In some cases, the agreements between developers and neighborhood groups have resulted in funding for public facilities, such as schools, parks, libraries, police stations and fire stations. But such pacts can also give groups a fresh source of money to pursue legal challenges against other developers.

Some in the business community contend the private settlement process borders on extortion, with developers paying to avoid costly legal battles. Those payments, said developer Mott Smith, inflate the cost of housing construction and make building in L.A. a risky endeavor.


“In certain parts of the city, unless you budget $1 million-plus for secret legal settlements, you shouldn’t even start a project,” he said.


The two groups fighting over the $3.1 million are known for their savvy, sometimes litigious approach to real estate development. The Tract No. 7260 Assn., which represents homeowners west of Century City, has repeatedly challenged Westside projects on the grounds that they increase traffic and place new burdens on city services.

The group boasts of its success in getting real estate companies to seek its input early in a project’s application process. “Developers know that if they don’t, they risk [a] lawsuit,” its website states.

Fix the City has sued over projects well outside Century City, including a 269-unit residential tower approved in Koreatown and a Frank Gehry-designed complex planned in Hollywood, alleging the city failed to follow its own planning procedures.

The group’s leaders say they are focused on ensuring that officials provide adequate city services and physical infrastructure to accommodate new development.

Fix the City has also challenged major planning initiatives, such as the city’s 2015 plan for adding hundreds of miles of bicycle- and bus-only lanes.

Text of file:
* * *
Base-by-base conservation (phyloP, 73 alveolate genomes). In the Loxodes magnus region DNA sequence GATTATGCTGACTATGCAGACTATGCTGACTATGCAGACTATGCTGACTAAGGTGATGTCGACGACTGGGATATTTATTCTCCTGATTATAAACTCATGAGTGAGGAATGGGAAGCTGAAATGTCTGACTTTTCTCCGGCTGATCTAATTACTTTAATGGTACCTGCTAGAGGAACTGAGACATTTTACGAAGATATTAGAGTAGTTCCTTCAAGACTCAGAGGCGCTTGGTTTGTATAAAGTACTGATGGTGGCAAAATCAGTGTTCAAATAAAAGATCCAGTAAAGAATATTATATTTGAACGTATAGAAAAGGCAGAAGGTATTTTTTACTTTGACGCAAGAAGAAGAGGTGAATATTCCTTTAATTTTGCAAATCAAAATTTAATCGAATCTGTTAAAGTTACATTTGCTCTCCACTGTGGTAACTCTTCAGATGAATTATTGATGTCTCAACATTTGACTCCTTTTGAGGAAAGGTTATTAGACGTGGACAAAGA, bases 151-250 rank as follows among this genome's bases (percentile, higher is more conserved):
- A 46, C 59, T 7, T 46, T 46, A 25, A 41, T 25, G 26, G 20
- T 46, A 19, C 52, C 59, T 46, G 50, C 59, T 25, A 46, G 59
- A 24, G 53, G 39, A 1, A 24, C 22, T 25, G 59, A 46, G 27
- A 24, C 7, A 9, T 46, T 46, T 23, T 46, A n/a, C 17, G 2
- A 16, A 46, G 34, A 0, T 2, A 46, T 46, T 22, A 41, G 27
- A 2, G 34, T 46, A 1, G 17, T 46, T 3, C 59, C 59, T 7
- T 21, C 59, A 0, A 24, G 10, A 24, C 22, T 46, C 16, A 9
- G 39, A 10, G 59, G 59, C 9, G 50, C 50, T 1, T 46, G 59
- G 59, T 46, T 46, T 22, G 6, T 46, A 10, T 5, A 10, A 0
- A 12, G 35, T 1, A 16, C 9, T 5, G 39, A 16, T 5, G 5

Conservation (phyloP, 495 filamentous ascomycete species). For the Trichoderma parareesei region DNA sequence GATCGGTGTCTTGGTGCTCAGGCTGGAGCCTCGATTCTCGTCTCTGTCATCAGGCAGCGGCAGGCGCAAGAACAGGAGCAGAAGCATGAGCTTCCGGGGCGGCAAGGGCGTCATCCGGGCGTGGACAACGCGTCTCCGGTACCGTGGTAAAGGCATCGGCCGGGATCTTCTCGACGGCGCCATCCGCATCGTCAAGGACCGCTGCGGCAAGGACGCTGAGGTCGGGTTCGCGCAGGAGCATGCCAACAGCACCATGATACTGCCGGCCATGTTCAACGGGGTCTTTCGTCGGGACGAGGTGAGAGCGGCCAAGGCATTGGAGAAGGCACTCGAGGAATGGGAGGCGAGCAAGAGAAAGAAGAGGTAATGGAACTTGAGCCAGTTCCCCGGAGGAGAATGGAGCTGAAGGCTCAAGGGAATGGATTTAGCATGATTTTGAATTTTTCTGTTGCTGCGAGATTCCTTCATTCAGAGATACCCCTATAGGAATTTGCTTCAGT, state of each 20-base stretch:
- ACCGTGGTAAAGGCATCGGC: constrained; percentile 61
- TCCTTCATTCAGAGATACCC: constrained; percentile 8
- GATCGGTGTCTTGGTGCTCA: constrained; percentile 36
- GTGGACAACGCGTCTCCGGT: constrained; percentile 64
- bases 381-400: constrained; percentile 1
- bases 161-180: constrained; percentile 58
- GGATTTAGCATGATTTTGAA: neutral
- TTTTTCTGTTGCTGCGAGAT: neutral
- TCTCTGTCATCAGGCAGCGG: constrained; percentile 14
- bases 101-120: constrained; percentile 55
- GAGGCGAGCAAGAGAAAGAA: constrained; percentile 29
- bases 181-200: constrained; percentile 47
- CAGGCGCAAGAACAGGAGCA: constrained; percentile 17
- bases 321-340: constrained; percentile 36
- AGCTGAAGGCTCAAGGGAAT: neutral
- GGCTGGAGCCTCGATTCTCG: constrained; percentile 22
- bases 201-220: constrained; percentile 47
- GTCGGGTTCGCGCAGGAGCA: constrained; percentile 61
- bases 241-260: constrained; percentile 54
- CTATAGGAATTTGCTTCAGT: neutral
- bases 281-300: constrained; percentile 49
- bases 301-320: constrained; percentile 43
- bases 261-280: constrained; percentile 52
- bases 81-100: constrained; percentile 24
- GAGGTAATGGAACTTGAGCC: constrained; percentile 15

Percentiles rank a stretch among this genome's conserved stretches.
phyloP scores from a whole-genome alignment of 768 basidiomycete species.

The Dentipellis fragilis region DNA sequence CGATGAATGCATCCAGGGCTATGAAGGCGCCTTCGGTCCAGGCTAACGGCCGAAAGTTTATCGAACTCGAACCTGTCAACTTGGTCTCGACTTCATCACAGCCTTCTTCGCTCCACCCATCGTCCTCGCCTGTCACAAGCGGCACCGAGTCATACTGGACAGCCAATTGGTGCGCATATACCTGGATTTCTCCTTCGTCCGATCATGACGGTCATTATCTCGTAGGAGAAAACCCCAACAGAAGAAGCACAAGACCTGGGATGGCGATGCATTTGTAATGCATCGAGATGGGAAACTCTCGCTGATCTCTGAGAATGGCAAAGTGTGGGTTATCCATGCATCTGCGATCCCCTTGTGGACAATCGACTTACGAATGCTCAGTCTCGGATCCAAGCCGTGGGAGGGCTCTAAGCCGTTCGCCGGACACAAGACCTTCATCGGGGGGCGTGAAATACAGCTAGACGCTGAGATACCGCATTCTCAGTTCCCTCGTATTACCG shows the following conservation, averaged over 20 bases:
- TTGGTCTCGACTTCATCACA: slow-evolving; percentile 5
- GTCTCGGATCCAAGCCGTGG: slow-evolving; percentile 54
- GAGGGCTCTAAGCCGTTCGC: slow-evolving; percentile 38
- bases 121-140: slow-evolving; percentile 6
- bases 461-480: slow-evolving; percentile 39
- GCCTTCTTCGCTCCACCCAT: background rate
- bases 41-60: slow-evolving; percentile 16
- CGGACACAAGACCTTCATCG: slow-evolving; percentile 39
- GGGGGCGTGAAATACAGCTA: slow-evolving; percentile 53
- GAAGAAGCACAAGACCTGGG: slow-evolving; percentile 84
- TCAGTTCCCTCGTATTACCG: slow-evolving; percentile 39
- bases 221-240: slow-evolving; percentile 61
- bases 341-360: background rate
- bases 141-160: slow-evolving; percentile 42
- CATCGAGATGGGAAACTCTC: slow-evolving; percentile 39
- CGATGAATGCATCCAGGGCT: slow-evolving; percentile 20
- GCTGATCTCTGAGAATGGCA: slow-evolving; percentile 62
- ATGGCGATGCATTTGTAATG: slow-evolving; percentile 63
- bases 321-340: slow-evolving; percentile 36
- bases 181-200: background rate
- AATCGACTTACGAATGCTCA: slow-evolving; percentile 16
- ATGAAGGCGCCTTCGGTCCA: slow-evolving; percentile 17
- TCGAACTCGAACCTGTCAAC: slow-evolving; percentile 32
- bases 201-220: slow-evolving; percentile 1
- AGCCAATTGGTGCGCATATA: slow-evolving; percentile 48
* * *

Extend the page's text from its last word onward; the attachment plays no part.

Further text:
Representatives of Tract 7260, which recently changed its name to Century Glen, declined to comment on their legal dispute with Fix the City.

According to its lawsuit, Tract 7260 had a longstanding agreement requiring the Century City mall to obtain the homeowner group’s written permission before applying for changes to its parking fees.

Westfield began seeking Tract 7260’s consent in 2012, as part of a push to eliminate free parking at the mall, the group said in its lawsuit. To ensure the group would not oppose the change, the company agreed to pay $3.1 million to a nonprofit selected by Tract 7260, the lawsuit said.

Tract 7260 alleges in its lawsuit that Mike Eveloff, while serving as its president, wrongfully arranged for that money to go to Fix the City. Eveloff, who sits on Fix the City’s board, orchestrated the transfer in 2012 “in a shroud of secrecy,” working to keep Tract 7260 board members from discovering the deal’s particulars, Tract 7260 said in its filing.

“Eveloff … secretly formed Fix the City, under his control, as the nonprofit to receive the money from the mall so that he could use it for his own pet projects instead of improvements in the Tract 7260 neighborhood,” the homeowner group said in one legal filing.

Westfield spokeswoman Katy Dickey declined to comment on the case. But Fix the City has responded with its own lawsuit, accusing Tract 7260 board members of mismanaging funds and attempting to invalidate two properly conducted board votes.